A leading bankruptcy attorney representing hedge funds and money managers told ABC News Saturday that Steve Rattner, the leader of the Obama administration’s Auto Industry Task Force, threatened one of the firms, an investment bank, that if it continued to oppose the administration’s Chrysler bankruptcy plan, the White House would use the White House press corps to destroy its reputation.
The White House and a spokesperson for the investment bank in question challenged the accuracy of the story.
"The charge is completely untrue," said White House deputy press secretary Bill Burton, "and there’s obviously no evidence to suggest that this happened in any way."
Thomas Lauria, Global Practice Head of the Financial Restructuring and Insolvency Group at White & Case, told ABC News that Rattner suggested to an official of the boutique investment bank Perella Weinberg Partners that officials of the Obama White House would embarrass the firm for opposing the Obama administration plan, which President Obama announced Thursday, and which requires creditors to accept roughly 29 cents on the dollar for an estimated $6.8 billion owed by Chrysler.
Lauria first told the story, without naming Rattner, to Frank Beckmann on Detroit’s WJR-AM radio.
Perella Weinberg Partners, Lauria said, "was directly threatened by the White House and in essence compelled to withdraw its opposition to the deal under the threat that the full force of the White House press corps would destroy its reputation if it continued to fight. That’s how hard it is to stand on this side of the fence."
A Perella Weinberg Partners spokesperson told ABC News on Sunday that “The firm denies Mr. Lauria’s account of events.”* The spokesperson would not elaborate.
Perella Weinberg Partners, which owned Chrysler debt through its Xerion Fund, was one of Lauria’s clients in this bankruptcy, but no longer is. The firm is led by Joseph Perella. On Thursday afternoon — after the Wedneday deadline — the portfolio manager for the Xerion fund decided to join the larger four creditors who are owed roughly 70% of Chrysler’s debt and had already agreed to participate with the administration’s plan.
Those four financial institutions – JP Morgan Chase, Citigroup, Morgan Stanley, and Goldman Sachs — are recipients of up to $100 billion in federal government bailout funds, though the Obama administration insists the matters were kept completely separate.
Someone familiar with the Perella Weinberg Partners’ portfolio manager’s thinking told ABC News that the decision to go along with the government plan "was based on an assessment of investment risk and reward and nothing else."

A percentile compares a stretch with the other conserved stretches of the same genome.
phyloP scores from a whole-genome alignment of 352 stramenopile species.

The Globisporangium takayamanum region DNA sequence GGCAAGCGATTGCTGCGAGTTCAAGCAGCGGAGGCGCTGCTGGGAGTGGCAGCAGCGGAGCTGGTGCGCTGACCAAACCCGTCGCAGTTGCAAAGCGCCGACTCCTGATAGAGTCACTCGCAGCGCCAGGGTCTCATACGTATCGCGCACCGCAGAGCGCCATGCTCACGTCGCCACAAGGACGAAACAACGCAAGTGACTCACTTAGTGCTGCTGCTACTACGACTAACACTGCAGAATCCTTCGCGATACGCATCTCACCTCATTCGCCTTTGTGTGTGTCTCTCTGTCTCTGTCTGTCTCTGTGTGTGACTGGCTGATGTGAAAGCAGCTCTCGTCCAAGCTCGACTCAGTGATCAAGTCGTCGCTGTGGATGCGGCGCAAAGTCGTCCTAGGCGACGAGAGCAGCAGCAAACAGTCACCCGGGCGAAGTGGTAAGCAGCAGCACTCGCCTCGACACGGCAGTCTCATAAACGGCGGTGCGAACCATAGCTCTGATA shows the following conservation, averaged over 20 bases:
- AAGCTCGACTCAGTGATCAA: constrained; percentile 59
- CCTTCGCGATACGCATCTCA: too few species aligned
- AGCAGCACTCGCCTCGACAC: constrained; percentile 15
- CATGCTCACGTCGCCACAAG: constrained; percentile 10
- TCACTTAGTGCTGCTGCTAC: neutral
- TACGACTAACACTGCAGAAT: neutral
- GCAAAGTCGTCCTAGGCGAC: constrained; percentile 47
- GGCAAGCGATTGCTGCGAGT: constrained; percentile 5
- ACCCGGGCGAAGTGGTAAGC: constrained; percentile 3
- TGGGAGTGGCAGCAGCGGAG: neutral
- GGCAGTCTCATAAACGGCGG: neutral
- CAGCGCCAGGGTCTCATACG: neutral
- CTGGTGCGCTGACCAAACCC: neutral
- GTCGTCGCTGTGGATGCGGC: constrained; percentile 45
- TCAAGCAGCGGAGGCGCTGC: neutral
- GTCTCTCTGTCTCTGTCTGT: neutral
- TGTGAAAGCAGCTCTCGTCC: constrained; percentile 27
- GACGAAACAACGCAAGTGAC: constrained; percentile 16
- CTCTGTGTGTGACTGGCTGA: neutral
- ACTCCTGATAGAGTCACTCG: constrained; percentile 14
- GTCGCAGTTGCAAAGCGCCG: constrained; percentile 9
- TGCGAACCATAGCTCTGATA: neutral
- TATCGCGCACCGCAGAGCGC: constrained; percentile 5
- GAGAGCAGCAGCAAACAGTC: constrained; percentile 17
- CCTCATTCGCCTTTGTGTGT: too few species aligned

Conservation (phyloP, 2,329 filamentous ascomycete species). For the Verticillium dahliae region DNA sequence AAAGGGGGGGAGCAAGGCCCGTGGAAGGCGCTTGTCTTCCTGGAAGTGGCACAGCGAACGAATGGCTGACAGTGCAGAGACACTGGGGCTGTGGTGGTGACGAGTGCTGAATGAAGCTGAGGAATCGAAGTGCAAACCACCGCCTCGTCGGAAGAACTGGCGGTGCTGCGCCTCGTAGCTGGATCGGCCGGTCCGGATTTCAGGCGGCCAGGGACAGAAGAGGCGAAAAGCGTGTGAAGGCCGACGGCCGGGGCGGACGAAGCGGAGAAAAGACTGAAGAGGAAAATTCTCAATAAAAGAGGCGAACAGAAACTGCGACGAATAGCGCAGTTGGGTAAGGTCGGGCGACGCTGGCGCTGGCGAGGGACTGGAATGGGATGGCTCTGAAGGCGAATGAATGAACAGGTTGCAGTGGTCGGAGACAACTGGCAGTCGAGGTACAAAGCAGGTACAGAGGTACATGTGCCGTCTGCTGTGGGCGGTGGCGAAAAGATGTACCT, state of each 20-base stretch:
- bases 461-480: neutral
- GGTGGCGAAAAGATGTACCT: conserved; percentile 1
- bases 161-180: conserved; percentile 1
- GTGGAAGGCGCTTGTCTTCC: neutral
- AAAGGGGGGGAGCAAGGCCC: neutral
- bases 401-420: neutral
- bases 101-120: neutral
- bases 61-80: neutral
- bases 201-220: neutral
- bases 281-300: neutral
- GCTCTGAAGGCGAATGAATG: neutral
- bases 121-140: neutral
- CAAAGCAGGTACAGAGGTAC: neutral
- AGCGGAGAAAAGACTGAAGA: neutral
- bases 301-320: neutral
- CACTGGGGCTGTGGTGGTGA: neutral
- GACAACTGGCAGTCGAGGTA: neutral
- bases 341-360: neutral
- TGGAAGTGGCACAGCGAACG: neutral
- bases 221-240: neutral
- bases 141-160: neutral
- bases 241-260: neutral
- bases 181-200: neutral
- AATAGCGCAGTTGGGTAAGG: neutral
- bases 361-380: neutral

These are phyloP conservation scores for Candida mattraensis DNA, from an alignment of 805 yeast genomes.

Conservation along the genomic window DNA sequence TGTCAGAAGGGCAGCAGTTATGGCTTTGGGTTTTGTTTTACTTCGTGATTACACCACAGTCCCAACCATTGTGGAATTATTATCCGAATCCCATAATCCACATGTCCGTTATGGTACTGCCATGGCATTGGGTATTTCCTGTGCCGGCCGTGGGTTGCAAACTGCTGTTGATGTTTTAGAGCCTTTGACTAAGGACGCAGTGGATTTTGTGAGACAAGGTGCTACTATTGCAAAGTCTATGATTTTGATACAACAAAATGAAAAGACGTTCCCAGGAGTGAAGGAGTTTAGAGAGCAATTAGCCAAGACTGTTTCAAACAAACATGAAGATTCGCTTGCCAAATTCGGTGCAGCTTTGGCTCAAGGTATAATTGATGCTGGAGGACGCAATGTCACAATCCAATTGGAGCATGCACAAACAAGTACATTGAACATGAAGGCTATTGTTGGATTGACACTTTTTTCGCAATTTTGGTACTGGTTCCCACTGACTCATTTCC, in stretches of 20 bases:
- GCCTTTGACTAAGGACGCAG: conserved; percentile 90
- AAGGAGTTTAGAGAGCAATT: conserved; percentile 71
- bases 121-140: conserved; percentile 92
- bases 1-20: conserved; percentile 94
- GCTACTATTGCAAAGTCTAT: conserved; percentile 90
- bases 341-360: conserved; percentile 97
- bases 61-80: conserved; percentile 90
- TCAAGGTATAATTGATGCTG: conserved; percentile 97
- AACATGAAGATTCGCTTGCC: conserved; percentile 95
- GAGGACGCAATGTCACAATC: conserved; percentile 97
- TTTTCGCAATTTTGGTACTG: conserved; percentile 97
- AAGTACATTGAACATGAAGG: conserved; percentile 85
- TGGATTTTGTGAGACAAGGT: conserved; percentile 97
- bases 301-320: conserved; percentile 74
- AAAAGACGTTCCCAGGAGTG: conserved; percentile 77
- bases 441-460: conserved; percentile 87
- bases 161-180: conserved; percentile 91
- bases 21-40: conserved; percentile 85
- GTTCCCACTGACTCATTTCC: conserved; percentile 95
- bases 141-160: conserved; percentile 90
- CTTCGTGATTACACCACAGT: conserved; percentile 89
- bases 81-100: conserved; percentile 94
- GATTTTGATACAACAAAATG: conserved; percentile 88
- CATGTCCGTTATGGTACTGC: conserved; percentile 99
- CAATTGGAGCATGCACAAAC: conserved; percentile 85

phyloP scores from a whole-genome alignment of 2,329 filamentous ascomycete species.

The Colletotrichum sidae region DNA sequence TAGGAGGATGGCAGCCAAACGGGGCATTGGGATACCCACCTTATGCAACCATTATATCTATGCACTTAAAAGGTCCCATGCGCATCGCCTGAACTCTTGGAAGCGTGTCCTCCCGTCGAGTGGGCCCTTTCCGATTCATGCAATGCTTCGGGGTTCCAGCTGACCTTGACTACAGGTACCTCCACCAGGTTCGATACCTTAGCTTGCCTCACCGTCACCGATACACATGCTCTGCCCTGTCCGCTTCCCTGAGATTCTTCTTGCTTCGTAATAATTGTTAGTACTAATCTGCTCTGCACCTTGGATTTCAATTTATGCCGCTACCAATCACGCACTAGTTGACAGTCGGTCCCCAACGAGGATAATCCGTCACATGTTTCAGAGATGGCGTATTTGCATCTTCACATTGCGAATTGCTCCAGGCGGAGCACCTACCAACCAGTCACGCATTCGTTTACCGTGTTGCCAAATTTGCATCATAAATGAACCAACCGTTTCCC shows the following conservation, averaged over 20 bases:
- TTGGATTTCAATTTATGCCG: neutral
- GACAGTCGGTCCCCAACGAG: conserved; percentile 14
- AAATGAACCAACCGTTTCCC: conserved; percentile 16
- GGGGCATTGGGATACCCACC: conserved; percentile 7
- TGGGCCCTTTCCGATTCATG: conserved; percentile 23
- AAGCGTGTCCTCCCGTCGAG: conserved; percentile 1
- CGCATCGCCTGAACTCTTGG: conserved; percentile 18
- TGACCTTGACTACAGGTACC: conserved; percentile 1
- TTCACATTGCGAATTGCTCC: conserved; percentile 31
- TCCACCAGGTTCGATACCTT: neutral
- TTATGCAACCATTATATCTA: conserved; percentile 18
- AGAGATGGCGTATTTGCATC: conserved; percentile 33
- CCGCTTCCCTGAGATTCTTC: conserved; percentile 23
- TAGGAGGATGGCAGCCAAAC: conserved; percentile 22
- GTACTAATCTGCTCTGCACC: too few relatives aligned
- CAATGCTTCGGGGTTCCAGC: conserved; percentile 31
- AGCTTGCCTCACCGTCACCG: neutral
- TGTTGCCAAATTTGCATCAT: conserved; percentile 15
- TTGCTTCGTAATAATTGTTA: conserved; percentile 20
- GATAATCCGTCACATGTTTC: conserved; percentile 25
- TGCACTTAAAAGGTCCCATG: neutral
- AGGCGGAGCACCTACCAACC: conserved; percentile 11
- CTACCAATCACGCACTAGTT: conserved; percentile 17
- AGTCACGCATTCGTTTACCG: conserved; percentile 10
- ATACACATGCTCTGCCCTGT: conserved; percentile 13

Lauria said his clients "are mainly fiduciaries for pension plans, college endowments, retirement plans and credit unions who invested in low yield supposedly very secure first lien debt" with Chrysler.
President Obama singled out Lauria’s clients for criticism when he announced the Chrysler plan on Thursday.
"While many stakeholders made sacrifices and worked constructively, I have to tell you some did not," the president said. "In particular, a group of investment firms and hedge funds decided to hold out for the prospect of an unjustified taxpayer-funded bailout. They were hoping that everybody else would make sacrifices, and they would have to make none."
Lauria said the president’s assertion that his clients weren’t willing to make any sacrifice is false. The clients were willing to take 50 cents on the dollar from Chrysler for their debt, he said.
President Obama also said of Lauria’s clients, "I don’t stand with them. I stand with Chrysler’s employees and their families and communities. I stand with Chrysler’s management, its dealers, and its suppliers. I stand with the millions of Americans who own and want to buy Chrysler cars. I don’t stand with those who held out when everybody else is making sacrifices."
"He stands my clients up as basically the reason Chrysler is going into bankruptcy," Lauria said. "He wrongly says they’re not willing to make any sacrifice. And then he says he does not stand with us."
Lauria said the president saying he doesn’t stand with his clients "kind of sounds like ‘You’re fair game.’ In whatever sense. People are scared. They have gotten death treats. Some have been told people are going to come to their houses. God forbid if some nut did something, I’m just wondering how the president would feel."
The Miami area-based attorney describes himself as an independent, and says after waiting in line for six hours last November he ended up not voting in the presidential election. He donated $10,000 to the Democratic Senatorial Campaign Committee in 2008 and $1,000 to then-Sen. Hillary Clinton, D-NY, in 2006.
* This post was updated with first the White House’s, and then Perella Weinberg Partners’, statements.